Two transport Ministers will attend the Golden Foot Walking Awards prizegiving on June 26.
Giving up your car can correlate with a nearly 3kg reduction in body mass in time -US study.
Tauranga CIty Council have voted through a $100m investment in cycling!
Back in Christchurch, the Major Cycle Route network continues to grow: Rapanui-Shag Rock Cycleway nearing completion; work starts on Heathcote Expressway. Christchurch City Council's SmartView app shows a cute 'heat map' based on cycle count numbers.
CAN Members, this is your formal notification that CAN's AGM will be held on June 20 at 7pm.
Please see the AGM agenda here. It's critical that CAN's Board continues to have passionate, hard-working members who stand up for people on bikes, so do join in and vote.
We're holding the AGM by teleconference via the Zoom platform. Just click here to register and Zoom will email you instructions on how to join in and vote. Keep an eye on our Facebook page for a live feed of the AGM.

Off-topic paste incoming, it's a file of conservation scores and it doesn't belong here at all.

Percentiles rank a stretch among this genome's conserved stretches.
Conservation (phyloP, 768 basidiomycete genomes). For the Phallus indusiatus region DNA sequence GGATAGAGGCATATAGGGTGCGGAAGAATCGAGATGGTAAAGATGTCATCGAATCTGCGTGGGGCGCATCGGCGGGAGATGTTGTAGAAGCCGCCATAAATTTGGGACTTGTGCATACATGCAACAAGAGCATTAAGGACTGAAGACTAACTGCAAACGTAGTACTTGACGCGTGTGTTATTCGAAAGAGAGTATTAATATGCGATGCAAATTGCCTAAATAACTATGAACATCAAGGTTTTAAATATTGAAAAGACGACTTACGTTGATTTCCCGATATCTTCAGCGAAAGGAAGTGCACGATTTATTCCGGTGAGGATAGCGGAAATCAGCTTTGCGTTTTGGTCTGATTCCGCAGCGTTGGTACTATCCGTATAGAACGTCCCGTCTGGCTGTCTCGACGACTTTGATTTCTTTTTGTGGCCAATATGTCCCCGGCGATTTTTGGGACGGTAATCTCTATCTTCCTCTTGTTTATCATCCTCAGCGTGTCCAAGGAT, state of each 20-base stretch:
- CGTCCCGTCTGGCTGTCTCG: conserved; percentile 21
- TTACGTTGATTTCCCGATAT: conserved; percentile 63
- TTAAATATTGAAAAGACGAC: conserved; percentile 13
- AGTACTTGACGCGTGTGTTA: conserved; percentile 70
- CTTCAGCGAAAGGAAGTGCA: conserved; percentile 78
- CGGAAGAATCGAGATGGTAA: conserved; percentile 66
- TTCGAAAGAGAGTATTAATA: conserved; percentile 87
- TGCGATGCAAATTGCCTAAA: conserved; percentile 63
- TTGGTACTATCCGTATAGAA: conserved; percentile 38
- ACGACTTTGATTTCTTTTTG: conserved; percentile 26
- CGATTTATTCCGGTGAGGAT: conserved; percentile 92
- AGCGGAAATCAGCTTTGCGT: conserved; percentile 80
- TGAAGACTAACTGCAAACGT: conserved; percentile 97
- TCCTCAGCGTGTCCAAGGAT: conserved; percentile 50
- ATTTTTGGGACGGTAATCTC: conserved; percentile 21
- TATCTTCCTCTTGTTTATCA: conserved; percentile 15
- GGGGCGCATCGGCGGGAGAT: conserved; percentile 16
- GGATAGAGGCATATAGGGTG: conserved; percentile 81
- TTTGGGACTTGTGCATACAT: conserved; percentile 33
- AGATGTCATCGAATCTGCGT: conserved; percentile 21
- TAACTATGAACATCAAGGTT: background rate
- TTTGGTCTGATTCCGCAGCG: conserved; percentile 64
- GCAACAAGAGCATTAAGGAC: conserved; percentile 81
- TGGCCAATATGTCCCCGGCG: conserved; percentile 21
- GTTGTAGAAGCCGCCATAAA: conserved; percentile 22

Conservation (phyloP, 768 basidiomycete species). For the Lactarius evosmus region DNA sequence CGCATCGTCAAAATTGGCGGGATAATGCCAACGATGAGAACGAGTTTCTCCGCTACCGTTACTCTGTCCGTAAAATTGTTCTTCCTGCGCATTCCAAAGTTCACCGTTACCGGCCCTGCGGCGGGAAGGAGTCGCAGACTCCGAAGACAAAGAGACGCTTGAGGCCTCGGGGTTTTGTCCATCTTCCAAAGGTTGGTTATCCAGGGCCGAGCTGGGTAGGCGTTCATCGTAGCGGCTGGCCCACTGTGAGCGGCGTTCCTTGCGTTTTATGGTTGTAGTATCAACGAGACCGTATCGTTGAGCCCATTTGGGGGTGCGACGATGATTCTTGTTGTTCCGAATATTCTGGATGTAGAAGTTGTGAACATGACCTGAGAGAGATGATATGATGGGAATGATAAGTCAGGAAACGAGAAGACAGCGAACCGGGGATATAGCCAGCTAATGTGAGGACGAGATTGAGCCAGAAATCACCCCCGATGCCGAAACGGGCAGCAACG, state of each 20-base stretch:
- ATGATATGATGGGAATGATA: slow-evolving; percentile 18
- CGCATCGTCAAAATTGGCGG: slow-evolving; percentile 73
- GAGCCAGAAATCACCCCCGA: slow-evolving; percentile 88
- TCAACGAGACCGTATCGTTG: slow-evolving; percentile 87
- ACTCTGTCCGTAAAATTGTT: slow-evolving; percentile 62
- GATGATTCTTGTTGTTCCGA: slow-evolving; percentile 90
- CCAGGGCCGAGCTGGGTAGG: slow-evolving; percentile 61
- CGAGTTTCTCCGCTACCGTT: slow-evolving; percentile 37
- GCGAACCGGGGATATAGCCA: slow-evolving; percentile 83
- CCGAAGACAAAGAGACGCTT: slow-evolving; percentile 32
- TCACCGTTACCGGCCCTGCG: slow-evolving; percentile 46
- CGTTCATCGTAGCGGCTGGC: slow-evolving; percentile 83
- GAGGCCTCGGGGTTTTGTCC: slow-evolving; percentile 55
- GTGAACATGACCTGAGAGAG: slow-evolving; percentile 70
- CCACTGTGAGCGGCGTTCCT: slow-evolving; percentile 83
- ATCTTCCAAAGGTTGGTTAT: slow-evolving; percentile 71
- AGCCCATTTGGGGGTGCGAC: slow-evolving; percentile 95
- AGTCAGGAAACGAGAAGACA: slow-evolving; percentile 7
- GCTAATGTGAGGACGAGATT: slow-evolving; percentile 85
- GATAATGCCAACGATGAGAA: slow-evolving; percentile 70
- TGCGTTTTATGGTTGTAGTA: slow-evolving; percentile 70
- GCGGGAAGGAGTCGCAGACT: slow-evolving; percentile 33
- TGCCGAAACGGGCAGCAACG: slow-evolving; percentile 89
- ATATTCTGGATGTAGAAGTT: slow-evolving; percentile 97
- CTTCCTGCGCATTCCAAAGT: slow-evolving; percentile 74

If you're not already a CAN member, it's simple and affordable to join!
Grab one of our beautiful, sustainably-produced, kiwi-designed T-shirts!
We also have some old stock which needs to go, so our remaining 'Freedom' T-shirts and cycling vests are going at bargain rates.
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Cycling Action Network of New Zealand (CAN)
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The views expressed in Chainlinks are not necessarily those of CAN. Some images courtesy of NZTA. Edited: Will Andrews: firstname.lastname@example.org.